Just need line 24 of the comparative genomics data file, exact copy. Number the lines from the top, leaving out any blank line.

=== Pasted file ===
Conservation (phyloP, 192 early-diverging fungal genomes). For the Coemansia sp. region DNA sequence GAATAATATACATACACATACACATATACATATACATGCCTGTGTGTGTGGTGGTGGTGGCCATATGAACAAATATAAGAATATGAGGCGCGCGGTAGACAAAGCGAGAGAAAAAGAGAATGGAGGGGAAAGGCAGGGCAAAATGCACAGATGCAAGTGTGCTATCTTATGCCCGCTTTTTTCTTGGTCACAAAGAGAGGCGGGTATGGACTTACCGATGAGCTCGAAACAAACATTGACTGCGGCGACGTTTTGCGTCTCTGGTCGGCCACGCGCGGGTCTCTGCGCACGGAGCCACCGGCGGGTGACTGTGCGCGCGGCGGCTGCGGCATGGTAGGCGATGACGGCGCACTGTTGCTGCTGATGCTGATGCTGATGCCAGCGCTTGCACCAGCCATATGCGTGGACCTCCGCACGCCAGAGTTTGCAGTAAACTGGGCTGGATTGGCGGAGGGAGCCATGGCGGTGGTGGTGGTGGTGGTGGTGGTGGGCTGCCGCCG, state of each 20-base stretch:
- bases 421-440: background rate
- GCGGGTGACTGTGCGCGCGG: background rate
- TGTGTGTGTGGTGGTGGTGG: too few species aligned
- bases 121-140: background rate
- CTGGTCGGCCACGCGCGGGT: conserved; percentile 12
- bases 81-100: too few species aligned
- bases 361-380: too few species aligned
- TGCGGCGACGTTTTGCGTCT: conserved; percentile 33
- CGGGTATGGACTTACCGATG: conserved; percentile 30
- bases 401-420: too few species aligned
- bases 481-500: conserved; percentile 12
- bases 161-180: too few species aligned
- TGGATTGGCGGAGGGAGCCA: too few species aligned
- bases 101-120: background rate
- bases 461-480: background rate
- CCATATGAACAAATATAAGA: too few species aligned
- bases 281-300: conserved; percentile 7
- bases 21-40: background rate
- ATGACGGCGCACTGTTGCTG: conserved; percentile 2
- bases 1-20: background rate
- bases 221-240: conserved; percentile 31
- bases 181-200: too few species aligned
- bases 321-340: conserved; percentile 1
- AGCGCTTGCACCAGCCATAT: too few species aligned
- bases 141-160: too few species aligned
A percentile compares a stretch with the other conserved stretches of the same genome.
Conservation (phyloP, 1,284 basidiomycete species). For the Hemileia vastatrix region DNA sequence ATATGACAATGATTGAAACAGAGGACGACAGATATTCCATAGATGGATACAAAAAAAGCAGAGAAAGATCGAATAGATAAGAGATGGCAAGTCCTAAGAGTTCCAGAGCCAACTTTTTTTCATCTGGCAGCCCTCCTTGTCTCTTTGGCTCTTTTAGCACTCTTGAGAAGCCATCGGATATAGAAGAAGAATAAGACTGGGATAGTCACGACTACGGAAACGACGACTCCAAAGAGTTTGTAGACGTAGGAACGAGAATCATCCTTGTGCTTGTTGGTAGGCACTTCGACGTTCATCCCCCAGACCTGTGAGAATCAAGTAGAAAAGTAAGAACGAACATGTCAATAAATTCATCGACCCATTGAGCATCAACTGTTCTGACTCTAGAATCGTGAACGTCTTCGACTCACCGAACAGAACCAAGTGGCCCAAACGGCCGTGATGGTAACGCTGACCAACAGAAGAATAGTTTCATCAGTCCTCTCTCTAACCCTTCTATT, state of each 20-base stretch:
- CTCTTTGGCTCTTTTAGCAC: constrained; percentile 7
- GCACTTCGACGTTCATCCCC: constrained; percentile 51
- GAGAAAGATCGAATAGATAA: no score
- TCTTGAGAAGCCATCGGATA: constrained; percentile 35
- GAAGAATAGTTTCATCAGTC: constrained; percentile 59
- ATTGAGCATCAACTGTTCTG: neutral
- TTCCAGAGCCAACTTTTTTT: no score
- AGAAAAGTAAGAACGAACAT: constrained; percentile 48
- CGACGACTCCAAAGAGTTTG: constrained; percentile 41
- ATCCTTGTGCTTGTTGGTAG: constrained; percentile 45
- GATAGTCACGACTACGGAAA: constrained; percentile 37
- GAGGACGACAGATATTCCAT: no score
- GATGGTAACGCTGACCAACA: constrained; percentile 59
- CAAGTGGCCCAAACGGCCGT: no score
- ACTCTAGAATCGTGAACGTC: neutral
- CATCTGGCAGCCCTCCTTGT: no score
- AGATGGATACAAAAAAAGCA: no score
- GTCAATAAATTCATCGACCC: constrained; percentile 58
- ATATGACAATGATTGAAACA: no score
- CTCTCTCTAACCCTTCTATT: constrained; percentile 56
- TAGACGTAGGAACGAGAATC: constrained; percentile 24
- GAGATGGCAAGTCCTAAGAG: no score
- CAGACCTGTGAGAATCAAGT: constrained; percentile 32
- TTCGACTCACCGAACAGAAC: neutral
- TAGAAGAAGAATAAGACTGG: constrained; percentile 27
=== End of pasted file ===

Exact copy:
- bases 321-340: conserved; percentile 1